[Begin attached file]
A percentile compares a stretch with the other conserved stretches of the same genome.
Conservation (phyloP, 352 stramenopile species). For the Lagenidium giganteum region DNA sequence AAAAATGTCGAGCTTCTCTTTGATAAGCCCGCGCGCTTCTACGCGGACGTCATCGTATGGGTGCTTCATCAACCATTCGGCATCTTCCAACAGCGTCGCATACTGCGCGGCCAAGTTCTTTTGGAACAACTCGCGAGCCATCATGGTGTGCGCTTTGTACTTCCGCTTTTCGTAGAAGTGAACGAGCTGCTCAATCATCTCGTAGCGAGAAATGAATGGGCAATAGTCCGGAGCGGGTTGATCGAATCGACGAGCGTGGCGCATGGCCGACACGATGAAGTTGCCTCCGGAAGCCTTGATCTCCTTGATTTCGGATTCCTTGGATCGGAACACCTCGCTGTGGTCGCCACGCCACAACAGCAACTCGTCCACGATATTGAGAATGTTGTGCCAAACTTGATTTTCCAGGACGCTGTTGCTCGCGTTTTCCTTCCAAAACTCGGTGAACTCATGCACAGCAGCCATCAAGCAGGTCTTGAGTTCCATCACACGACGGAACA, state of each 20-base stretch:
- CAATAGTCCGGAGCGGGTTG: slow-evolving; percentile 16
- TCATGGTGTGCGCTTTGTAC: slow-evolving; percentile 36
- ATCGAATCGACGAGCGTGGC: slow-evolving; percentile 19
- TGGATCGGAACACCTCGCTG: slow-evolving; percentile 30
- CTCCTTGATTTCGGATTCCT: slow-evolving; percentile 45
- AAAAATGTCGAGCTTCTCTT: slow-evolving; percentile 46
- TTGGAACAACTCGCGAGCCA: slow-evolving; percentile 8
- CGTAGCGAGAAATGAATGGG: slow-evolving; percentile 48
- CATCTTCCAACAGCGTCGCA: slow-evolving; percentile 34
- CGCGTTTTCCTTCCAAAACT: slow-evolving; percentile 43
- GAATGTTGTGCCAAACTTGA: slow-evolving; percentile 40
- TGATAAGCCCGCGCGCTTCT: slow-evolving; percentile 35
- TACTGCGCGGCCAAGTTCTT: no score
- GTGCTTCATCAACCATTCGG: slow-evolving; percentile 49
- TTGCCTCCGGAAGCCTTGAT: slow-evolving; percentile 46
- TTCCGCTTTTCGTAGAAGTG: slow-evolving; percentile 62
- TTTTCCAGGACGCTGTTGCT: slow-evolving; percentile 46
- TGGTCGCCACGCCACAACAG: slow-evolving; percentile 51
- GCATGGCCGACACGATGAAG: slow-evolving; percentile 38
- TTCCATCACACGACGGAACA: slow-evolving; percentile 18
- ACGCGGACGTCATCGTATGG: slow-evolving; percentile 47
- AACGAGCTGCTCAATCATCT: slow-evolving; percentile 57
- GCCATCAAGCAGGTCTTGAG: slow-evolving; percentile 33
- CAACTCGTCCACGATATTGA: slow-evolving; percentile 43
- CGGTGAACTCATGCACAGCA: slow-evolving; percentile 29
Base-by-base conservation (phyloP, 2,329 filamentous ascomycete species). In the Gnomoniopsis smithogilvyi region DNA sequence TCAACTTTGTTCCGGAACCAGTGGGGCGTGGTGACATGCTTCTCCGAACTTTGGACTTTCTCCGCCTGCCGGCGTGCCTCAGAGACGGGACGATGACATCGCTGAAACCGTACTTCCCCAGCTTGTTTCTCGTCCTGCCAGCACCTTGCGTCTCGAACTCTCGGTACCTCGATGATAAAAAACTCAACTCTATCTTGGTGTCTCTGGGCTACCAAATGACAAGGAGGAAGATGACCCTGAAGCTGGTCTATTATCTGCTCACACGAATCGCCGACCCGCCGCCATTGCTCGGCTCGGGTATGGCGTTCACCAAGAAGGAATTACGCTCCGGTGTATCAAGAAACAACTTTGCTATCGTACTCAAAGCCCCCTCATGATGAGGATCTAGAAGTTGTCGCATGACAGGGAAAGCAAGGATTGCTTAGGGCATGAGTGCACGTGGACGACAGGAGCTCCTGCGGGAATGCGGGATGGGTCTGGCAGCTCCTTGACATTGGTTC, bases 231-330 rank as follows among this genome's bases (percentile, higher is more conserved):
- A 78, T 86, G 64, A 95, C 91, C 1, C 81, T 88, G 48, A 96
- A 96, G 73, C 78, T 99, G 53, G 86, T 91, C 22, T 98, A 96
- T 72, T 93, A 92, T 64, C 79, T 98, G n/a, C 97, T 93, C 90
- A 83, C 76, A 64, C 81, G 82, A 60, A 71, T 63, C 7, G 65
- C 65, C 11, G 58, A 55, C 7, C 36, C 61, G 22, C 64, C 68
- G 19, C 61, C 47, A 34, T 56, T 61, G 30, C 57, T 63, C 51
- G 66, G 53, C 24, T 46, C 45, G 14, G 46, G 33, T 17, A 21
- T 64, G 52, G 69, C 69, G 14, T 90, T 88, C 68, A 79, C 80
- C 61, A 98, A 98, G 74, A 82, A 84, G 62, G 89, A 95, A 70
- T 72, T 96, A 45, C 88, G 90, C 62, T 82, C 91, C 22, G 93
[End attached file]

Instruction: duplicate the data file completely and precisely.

A percentile compares a stretch with the other conserved stretches of the same genome.
Conservation (phyloP, 352 stramenopile species). For the Lagenidium giganteum region DNA sequence AAAAATGTCGAGCTTCTCTTTGATAAGCCCGCGCGCTTCTACGCGGACGTCATCGTATGGGTGCTTCATCAACCATTCGGCATCTTCCAACAGCGTCGCATACTGCGCGGCCAAGTTCTTTTGGAACAACTCGCGAGCCATCATGGTGTGCGCTTTGTACTTCCGCTTTTCGTAGAAGTGAACGAGCTGCTCAATCATCTCGTAGCGAGAAATGAATGGGCAATAGTCCGGAGCGGGTTGATCGAATCGACGAGCGTGGCGCATGGCCGACACGATGAAGTTGCCTCCGGAAGCCTTGATCTCCTTGATTTCGGATTCCTTGGATCGGAACACCTCGCTGTGGTCGCCACGCCACAACAGCAACTCGTCCACGATATTGAGAATGTTGTGCCAAACTTGATTTTCCAGGACGCTGTTGCTCGCGTTTTCCTTCCAAAACTCGGTGAACTCATGCACAGCAGCCATCAAGCAGGTCTTGAGTTCCATCACACGACGGAACA, state of each 20-base stretch:
- CAATAGTCCGGAGCGGGTTG: slow-evolving; percentile 16
- TCATGGTGTGCGCTTTGTAC: slow-evolving; percentile 36
- ATCGAATCGACGAGCGTGGC: slow-evolving; percentile 19
- TGGATCGGAACACCTCGCTG: slow-evolving; percentile 30
- CTCCTTGATTTCGGATTCCT: slow-evolving; percentile 45
- AAAAATGTCGAGCTTCTCTT: slow-evolving; percentile 46
- TTGGAACAACTCGCGAGCCA: slow-evolving; percentile 8
- CGTAGCGAGAAATGAATGGG: slow-evolving; percentile 48
- CATCTTCCAACAGCGTCGCA: slow-evolving; percentile 34
- CGCGTTTTCCTTCCAAAACT: slow-evolving; percentile 43
- GAATGTTGTGCCAAACTTGA: slow-evolving; percentile 40
- TGATAAGCCCGCGCGCTTCT: slow-evolving; percentile 35
- TACTGCGCGGCCAAGTTCTT: no score
- GTGCTTCATCAACCATTCGG: slow-evolving; percentile 49
- TTGCCTCCGGAAGCCTTGAT: slow-evolving; percentile 46
- TTCCGCTTTTCGTAGAAGTG: slow-evolving; percentile 62
- TTTTCCAGGACGCTGTTGCT: slow-evolving; percentile 46
- TGGTCGCCACGCCACAACAG: slow-evolving; percentile 51
- GCATGGCCGACACGATGAAG: slow-evolving; percentile 38
- TTCCATCACACGACGGAACA: slow-evolving; percentile 18
- ACGCGGACGTCATCGTATGG: slow-evolving; percentile 47
- AACGAGCTGCTCAATCATCT: slow-evolving; percentile 57
- GCCATCAAGCAGGTCTTGAG: slow-evolving; percentile 33
- CAACTCGTCCACGATATTGA: slow-evolving; percentile 43
- CGGTGAACTCATGCACAGCA: slow-evolving; percentile 29
Base-by-base conservation (phyloP, 2,329 filamentous ascomycete species). In the Gnomoniopsis smithogilvyi region DNA sequence TCAACTTTGTTCCGGAACCAGTGGGGCGTGGTGACATGCTTCTCCGAACTTTGGACTTTCTCCGCCTGCCGGCGTGCCTCAGAGACGGGACGATGACATCGCTGAAACCGTACTTCCCCAGCTTGTTTCTCGTCCTGCCAGCACCTTGCGTCTCGAACTCTCGGTACCTCGATGATAAAAAACTCAACTCTATCTTGGTGTCTCTGGGCTACCAAATGACAAGGAGGAAGATGACCCTGAAGCTGGTCTATTATCTGCTCACACGAATCGCCGACCCGCCGCCATTGCTCGGCTCGGGTATGGCGTTCACCAAGAAGGAATTACGCTCCGGTGTATCAAGAAACAACTTTGCTATCGTACTCAAAGCCCCCTCATGATGAGGATCTAGAAGTTGTCGCATGACAGGGAAAGCAAGGATTGCTTAGGGCATGAGTGCACGTGGACGACAGGAGCTCCTGCGGGAATGCGGGATGGGTCTGGCAGCTCCTTGACATTGGTTC, bases 231-330 rank as follows among this genome's bases (percentile, higher is more conserved):
- A 78, T 86, G 64, A 95, C 91, C 1, C 81, T 88, G 48, A 96
- A 96, G 73, C 78, T 99, G 53, G 86, T 91, C 22, T 98, A 96
- T 72, T 93, A 92, T 64, C 79, T 98, G n/a, C 97, T 93, C 90
- A 83, C 76, A 64, C 81, G 82, A 60, A 71, T 63, C 7, G 65
- C 65, C 11, G 58, A 55, C 7, C 36, C 61, G 22, C 64, C 68
- G 19, C 61, C 47, A 34, T 56, T 61, G 30, C 57, T 63, C 51
- G 66, G 53, C 24, T 46, C 45, G 14, G 46, G 33, T 17, A 21
- T 64, G 52, G 69, C 69, G 14, T 90, T 88, C 68, A 79, C 80
- C 61, A 98, A 98, G 74, A 82, A 84, G 62, G 89, A 95, A 70
- T 72, T 96, A 45, C 88, G 90, C 62, T 82, C 91, C 22, G 93